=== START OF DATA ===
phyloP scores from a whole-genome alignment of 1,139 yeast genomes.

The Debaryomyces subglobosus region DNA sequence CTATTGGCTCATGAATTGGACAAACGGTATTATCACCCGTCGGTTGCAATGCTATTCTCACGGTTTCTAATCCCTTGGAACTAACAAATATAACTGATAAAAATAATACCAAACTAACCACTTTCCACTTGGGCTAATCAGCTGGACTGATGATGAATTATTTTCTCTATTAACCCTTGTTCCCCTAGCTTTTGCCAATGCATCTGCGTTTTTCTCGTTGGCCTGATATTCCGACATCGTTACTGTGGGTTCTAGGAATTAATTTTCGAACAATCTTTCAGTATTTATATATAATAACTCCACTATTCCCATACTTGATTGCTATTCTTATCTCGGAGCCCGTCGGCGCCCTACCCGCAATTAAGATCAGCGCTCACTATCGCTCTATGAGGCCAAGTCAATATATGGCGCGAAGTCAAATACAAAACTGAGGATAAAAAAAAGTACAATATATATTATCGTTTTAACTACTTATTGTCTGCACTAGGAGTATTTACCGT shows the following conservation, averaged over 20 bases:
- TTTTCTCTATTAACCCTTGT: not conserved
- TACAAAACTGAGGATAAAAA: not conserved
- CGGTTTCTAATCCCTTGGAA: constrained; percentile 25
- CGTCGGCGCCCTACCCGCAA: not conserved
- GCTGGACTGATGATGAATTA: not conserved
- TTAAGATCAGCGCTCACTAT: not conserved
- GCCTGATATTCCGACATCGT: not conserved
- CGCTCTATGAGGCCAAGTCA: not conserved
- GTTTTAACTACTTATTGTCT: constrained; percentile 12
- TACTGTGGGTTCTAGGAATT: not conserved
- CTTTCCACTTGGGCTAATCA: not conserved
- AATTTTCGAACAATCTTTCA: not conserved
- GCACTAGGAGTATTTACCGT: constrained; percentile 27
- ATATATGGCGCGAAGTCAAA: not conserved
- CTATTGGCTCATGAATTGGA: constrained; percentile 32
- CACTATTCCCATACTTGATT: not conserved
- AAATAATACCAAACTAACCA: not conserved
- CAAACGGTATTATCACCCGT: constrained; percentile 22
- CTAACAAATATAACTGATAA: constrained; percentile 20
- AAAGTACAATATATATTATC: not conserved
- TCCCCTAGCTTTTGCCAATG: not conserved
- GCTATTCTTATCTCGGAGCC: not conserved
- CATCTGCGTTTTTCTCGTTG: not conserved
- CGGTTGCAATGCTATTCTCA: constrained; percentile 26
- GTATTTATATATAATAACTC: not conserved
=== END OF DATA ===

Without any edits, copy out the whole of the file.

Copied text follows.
phyloP scores from a whole-genome alignment of 1,139 yeast genomes.

The Debaryomyces subglobosus region DNA sequence CTATTGGCTCATGAATTGGACAAACGGTATTATCACCCGTCGGTTGCAATGCTATTCTCACGGTTTCTAATCCCTTGGAACTAACAAATATAACTGATAAAAATAATACCAAACTAACCACTTTCCACTTGGGCTAATCAGCTGGACTGATGATGAATTATTTTCTCTATTAACCCTTGTTCCCCTAGCTTTTGCCAATGCATCTGCGTTTTTCTCGTTGGCCTGATATTCCGACATCGTTACTGTGGGTTCTAGGAATTAATTTTCGAACAATCTTTCAGTATTTATATATAATAACTCCACTATTCCCATACTTGATTGCTATTCTTATCTCGGAGCCCGTCGGCGCCCTACCCGCAATTAAGATCAGCGCTCACTATCGCTCTATGAGGCCAAGTCAATATATGGCGCGAAGTCAAATACAAAACTGAGGATAAAAAAAAGTACAATATATATTATCGTTTTAACTACTTATTGTCTGCACTAGGAGTATTTACCGT shows the following conservation, averaged over 20 bases:
- TTTTCTCTATTAACCCTTGT: not conserved
- TACAAAACTGAGGATAAAAA: not conserved
- CGGTTTCTAATCCCTTGGAA: constrained; percentile 25
- CGTCGGCGCCCTACCCGCAA: not conserved
- GCTGGACTGATGATGAATTA: not conserved
- TTAAGATCAGCGCTCACTAT: not conserved
- GCCTGATATTCCGACATCGT: not conserved
- CGCTCTATGAGGCCAAGTCA: not conserved
- GTTTTAACTACTTATTGTCT: constrained; percentile 12
- TACTGTGGGTTCTAGGAATT: not conserved
- CTTTCCACTTGGGCTAATCA: not conserved
- AATTTTCGAACAATCTTTCA: not conserved
- GCACTAGGAGTATTTACCGT: constrained; percentile 27
- ATATATGGCGCGAAGTCAAA: not conserved
- CTATTGGCTCATGAATTGGA: constrained; percentile 32
- CACTATTCCCATACTTGATT: not conserved
- AAATAATACCAAACTAACCA: not conserved
- CAAACGGTATTATCACCCGT: constrained; percentile 22
- CTAACAAATATAACTGATAA: constrained; percentile 20
- AAAGTACAATATATATTATC: not conserved
- TCCCCTAGCTTTTGCCAATG: not conserved
- GCTATTCTTATCTCGGAGCC: not conserved
- CATCTGCGTTTTTCTCGTTG: not conserved
- CGGTTGCAATGCTATTCTCA: constrained; percentile 26
- GTATTTATATATAATAACTC: not conserved